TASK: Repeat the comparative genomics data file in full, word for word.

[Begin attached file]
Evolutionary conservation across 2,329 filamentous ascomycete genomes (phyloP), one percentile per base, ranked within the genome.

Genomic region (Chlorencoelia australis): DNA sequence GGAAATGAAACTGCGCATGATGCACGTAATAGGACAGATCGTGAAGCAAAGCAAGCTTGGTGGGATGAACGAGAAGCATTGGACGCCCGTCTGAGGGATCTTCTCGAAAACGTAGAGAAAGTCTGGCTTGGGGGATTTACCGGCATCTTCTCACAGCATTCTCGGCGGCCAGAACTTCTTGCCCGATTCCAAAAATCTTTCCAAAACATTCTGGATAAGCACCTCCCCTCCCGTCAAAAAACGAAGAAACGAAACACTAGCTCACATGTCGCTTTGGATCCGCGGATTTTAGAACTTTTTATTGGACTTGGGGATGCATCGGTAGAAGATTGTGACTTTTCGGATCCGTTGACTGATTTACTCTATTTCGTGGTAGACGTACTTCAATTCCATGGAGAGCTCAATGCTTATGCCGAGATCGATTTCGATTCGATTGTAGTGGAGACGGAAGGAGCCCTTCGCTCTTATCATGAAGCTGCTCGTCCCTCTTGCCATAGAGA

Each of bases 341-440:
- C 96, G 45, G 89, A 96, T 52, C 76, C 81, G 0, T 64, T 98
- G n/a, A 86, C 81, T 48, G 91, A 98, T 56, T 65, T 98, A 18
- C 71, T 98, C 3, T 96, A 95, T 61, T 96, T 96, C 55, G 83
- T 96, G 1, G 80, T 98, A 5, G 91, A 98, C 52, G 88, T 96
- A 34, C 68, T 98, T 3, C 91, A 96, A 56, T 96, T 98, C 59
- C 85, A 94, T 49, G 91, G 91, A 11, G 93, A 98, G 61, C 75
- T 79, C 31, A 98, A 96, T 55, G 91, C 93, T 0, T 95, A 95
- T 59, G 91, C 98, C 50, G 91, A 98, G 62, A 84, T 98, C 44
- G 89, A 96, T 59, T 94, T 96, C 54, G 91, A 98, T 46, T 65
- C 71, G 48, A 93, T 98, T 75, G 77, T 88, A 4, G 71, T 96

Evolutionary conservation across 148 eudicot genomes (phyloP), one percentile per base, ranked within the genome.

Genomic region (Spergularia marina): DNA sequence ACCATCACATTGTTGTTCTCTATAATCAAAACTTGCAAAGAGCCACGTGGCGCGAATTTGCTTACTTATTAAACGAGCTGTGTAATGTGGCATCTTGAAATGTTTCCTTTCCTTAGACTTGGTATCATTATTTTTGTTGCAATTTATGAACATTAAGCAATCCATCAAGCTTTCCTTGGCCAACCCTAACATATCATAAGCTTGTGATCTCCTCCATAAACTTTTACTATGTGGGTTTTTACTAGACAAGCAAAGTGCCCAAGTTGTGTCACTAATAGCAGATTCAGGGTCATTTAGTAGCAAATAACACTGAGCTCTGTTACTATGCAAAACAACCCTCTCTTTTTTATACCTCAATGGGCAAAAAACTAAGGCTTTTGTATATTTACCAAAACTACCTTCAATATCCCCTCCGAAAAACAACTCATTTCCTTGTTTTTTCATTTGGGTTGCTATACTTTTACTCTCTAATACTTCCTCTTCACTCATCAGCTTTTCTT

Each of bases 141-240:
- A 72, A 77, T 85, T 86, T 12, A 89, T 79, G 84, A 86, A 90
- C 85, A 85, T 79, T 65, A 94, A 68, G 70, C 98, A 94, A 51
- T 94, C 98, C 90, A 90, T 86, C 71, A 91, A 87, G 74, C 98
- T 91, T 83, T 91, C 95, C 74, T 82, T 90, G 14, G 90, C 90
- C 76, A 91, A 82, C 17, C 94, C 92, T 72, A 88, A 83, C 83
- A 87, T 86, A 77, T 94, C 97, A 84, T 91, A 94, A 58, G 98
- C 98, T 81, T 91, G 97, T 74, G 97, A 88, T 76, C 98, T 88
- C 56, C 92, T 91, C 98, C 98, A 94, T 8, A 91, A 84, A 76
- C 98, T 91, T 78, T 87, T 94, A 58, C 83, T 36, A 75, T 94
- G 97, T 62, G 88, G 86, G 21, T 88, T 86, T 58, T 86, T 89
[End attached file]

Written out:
Evolutionary conservation across 2,329 filamentous ascomycete genomes (phyloP), one percentile per base, ranked within the genome.

Genomic region (Chlorencoelia australis): DNA sequence GGAAATGAAACTGCGCATGATGCACGTAATAGGACAGATCGTGAAGCAAAGCAAGCTTGGTGGGATGAACGAGAAGCATTGGACGCCCGTCTGAGGGATCTTCTCGAAAACGTAGAGAAAGTCTGGCTTGGGGGATTTACCGGCATCTTCTCACAGCATTCTCGGCGGCCAGAACTTCTTGCCCGATTCCAAAAATCTTTCCAAAACATTCTGGATAAGCACCTCCCCTCCCGTCAAAAAACGAAGAAACGAAACACTAGCTCACATGTCGCTTTGGATCCGCGGATTTTAGAACTTTTTATTGGACTTGGGGATGCATCGGTAGAAGATTGTGACTTTTCGGATCCGTTGACTGATTTACTCTATTTCGTGGTAGACGTACTTCAATTCCATGGAGAGCTCAATGCTTATGCCGAGATCGATTTCGATTCGATTGTAGTGGAGACGGAAGGAGCCCTTCGCTCTTATCATGAAGCTGCTCGTCCCTCTTGCCATAGAGA

Each of bases 341-440:
- C 96, G 45, G 89, A 96, T 52, C 76, C 81, G 0, T 64, T 98
- G n/a, A 86, C 81, T 48, G 91, A 98, T 56, T 65, T 98, A 18
- C 71, T 98, C 3, T 96, A 95, T 61, T 96, T 96, C 55, G 83
- T 96, G 1, G 80, T 98, A 5, G 91, A 98, C 52, G 88, T 96
- A 34, C 68, T 98, T 3, C 91, A 96, A 56, T 96, T 98, C 59
- C 85, A 94, T 49, G 91, G 91, A 11, G 93, A 98, G 61, C 75
- T 79, C 31, A 98, A 96, T 55, G 91, C 93, T 0, T 95, A 95
- T 59, G 91, C 98, C 50, G 91, A 98, G 62, A 84, T 98, C 44
- G 89, A 96, T 59, T 94, T 96, C 54, G 91, A 98, T 46, T 65
- C 71, G 48, A 93, T 98, T 75, G 77, T 88, A 4, G 71, T 96

Evolutionary conservation across 148 eudicot genomes (phyloP), one percentile per base, ranked within the genome.

Genomic region (Spergularia marina): DNA sequence ACCATCACATTGTTGTTCTCTATAATCAAAACTTGCAAAGAGCCACGTGGCGCGAATTTGCTTACTTATTAAACGAGCTGTGTAATGTGGCATCTTGAAATGTTTCCTTTCCTTAGACTTGGTATCATTATTTTTGTTGCAATTTATGAACATTAAGCAATCCATCAAGCTTTCCTTGGCCAACCCTAACATATCATAAGCTTGTGATCTCCTCCATAAACTTTTACTATGTGGGTTTTTACTAGACAAGCAAAGTGCCCAAGTTGTGTCACTAATAGCAGATTCAGGGTCATTTAGTAGCAAATAACACTGAGCTCTGTTACTATGCAAAACAACCCTCTCTTTTTTATACCTCAATGGGCAAAAAACTAAGGCTTTTGTATATTTACCAAAACTACCTTCAATATCCCCTCCGAAAAACAACTCATTTCCTTGTTTTTTCATTTGGGTTGCTATACTTTTACTCTCTAATACTTCCTCTTCACTCATCAGCTTTTCTT

Each of bases 141-240:
- A 72, A 77, T 85, T 86, T 12, A 89, T 79, G 84, A 86, A 90
- C 85, A 85, T 79, T 65, A 94, A 68, G 70, C 98, A 94, A 51
- T 94, C 98, C 90, A 90, T 86, C 71, A 91, A 87, G 74, C 98
- T 91, T 83, T 91, C 95, C 74, T 82, T 90, G 14, G 90, C 90
- C 76, A 91, A 82, C 17, C 94, C 92, T 72, A 88, A 83, C 83
- A 87, T 86, A 77, T 94, C 97, A 84, T 91, A 94, A 58, G 98
- C 98, T 81, T 91, G 97, T 74, G 97, A 88, T 76, C 98, T 88
- C 56, C 92, T 91, C 98, C 98, A 94, T 8, A 91, A 84, A 76
- C 98, T 91, T 78, T 87, T 94, A 58, C 83, T 36, A 75, T 94
- G 97, T 62, G 88, G 86, G 21, T 88, T 86, T 58, T 86, T 89